Michael Makes the Grade
The Moonwalker's modesty; his religion's educational oddity
Day 357, Week 51, Article 50
Jehovah's Witnesses discourage their youth from attending college? Why build a short-lived career in a dying system of things? And with all the sexual immorality, illicit drug use, alcohol abuse, and God-dishonoring teachings (e. g. the theory of evolution) permeating the campus atmosphere of more than a few colleges and universities, many Witnesses elect not to use the world "to the full," as they see it. (1 Cor 7:31, New World Translation) A crushing student loan that hangs like the sword of Damocles may be the final ingredient in a recipe for disaster! Therefore, when raised around the religion, neither Michael Jackson nor any of his siblings was encouraged to seek a higher education. However, Michael still made the grade.
The King's Own College: The King of Pop was the proud owner of an extensive library. As he toured the globe, the Gloved One grabbed as many books as he could get his hands on as he moonwalked into quaint bookstores. Not surprisingly, the man was not only an autodidact, but was a polymath too. As far as Witness education was concerned, he admired the Watchtower Bible School of Gilead where missionaries were trained; where graduates would receive a diploma officially recognized by the state of New York. But Michael was troubled that a more robust history of the modern-day organization was not told; a history that involved African Americans.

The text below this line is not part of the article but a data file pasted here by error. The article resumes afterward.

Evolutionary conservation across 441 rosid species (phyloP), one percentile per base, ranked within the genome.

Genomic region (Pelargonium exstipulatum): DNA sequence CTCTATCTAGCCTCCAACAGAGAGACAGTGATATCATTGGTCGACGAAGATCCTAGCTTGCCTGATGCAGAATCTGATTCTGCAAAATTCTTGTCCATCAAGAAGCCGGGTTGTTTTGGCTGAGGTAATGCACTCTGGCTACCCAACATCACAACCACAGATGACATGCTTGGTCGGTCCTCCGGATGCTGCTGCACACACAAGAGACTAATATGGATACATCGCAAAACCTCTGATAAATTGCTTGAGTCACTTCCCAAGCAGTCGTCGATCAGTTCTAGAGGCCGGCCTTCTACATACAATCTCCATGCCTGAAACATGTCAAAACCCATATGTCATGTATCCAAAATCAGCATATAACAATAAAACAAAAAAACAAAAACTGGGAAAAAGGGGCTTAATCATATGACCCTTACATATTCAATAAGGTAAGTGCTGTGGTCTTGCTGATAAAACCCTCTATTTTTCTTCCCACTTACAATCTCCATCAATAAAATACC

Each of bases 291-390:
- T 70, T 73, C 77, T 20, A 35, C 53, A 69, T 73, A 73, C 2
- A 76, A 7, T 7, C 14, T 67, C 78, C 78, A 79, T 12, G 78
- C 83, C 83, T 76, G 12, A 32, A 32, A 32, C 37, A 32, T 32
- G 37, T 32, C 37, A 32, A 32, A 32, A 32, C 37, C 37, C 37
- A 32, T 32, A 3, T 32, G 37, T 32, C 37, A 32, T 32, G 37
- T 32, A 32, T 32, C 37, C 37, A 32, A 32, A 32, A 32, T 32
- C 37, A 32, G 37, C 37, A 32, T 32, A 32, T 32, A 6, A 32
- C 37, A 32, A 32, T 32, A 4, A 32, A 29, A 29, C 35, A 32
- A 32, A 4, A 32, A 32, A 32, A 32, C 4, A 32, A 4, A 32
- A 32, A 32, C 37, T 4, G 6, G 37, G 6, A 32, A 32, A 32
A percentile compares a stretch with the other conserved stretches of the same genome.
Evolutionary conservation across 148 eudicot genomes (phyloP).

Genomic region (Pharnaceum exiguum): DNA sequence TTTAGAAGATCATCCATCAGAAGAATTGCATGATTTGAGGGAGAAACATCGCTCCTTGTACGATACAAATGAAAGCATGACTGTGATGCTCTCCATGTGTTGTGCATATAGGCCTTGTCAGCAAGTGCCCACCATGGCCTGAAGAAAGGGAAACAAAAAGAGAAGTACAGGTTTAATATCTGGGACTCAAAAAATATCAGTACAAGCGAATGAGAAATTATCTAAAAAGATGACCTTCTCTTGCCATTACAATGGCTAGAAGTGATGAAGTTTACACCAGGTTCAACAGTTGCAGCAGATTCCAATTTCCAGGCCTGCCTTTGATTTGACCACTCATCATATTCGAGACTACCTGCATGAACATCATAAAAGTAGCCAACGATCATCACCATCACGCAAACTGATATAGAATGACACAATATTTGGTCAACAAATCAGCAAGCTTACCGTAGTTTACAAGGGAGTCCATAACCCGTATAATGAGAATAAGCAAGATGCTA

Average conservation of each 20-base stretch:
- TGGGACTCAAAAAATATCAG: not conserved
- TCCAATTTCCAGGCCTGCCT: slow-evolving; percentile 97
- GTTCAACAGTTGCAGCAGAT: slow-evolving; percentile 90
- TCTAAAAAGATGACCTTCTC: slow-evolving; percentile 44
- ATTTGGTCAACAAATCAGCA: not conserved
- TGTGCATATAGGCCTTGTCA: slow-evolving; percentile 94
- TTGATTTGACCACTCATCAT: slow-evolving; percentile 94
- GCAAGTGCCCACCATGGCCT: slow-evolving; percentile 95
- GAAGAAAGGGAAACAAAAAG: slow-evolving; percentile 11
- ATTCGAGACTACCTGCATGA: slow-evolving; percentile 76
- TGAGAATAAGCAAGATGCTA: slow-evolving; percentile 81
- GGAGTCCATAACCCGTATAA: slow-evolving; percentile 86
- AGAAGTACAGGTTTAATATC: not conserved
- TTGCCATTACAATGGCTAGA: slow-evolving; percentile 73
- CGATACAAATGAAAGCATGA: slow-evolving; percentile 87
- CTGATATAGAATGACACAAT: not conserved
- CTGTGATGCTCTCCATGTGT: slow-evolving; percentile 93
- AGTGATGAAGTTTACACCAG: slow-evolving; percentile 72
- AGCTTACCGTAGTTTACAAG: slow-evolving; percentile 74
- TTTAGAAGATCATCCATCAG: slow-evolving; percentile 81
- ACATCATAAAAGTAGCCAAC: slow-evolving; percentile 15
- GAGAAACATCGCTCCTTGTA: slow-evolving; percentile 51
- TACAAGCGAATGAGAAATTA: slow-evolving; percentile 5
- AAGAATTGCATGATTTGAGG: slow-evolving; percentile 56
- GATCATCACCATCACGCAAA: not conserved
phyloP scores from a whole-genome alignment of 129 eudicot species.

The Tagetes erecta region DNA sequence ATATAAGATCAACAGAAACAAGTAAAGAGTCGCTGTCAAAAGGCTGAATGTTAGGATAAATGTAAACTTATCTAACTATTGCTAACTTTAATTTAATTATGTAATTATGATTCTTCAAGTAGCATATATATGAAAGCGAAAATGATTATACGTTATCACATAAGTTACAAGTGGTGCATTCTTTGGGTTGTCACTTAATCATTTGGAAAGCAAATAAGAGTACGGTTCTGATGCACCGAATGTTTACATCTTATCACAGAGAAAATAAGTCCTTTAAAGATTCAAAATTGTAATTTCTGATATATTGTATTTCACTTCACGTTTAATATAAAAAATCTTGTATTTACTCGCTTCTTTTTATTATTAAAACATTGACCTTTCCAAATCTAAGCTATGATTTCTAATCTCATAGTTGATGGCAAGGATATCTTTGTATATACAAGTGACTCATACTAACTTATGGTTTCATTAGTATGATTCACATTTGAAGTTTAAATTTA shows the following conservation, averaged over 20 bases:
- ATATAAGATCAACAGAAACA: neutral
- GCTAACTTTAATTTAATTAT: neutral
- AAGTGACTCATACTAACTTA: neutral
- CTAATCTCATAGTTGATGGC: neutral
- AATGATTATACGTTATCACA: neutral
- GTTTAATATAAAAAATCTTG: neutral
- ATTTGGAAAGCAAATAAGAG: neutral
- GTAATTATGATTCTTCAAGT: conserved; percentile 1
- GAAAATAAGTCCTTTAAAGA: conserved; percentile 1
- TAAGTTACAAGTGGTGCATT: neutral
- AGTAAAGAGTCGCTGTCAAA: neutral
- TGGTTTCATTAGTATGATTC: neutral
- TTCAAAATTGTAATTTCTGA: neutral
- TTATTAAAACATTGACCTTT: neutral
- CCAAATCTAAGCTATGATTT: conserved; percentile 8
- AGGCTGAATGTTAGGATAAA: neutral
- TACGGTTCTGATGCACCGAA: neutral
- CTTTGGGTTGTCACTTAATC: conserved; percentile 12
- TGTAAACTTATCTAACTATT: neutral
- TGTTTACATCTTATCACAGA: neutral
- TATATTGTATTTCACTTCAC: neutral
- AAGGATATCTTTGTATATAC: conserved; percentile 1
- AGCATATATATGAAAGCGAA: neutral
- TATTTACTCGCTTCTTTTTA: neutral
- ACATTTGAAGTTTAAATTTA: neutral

Blacks in the Back of Class?: Jehovah's Witnesses pride themselves in participating in "a worldwide Bible educational work." Through several corporations they produce Bible-based literature in an unprecedented 500 languages! But in teaching its own history, some believe the Watch Tower Bible and Tract Society of Pennsylvania sends African Americans to the back of the class.
For instance, the newly released 62-minute DVD entitled, Jehovah's Witnesses--Faith in Action, Part 1: Out of Darkness (2010), available in initial release in seven languages (English, German, French, Japanese, Portuguese, Russian, and Spanish) details the history of the Watch Tower Society. Given the fact that American history has been largely Eurocentric, Michael doubtlessly would have liked an acknowledgement (no matter how small or seemingly insignificant) that Blacks were at least in the peripheral mix during the Society's humble beginnings in connection with founder Charles Taze Russell. A couple of points can be made along these lines:
(1) First, the predecessor to the Pennsylvania corporation, Zion's Watch Tower Tract Society, was founded February 16, 1881. The president was William Henry Conley of Allegheny, Pennsylvania, a wealthy businessman who (along with his wife) made charitable contributions to a school for African Americans. This is a little known fact among Jehovah's Witnesses. It was in the Conley's home (called "Bethel") that the first recorded "celebration of the Memorial of Christ's death was held," according to one source. Russell served as secretary-treasurer of Zion's Watch Tower until, as per the same source, "In December 1884, the Society was incorporated with Russell as president." Then, "In 1896, the Society was renamed Watch Tower Bible and Tract Society," of which it can accurately be said that Russell was the first president.
(2) Second, several well-educated Black men associated with Adventist William Miller preceded Russell in preaching about Christ's return. Miller believed Christ would visibly return in 1843. Methodist minister George Storrs adopted Miller's view and preached this message for about two years before parting with Miller. As detailed in the DVD, Russell was greatly influenced by Storrs on this subject.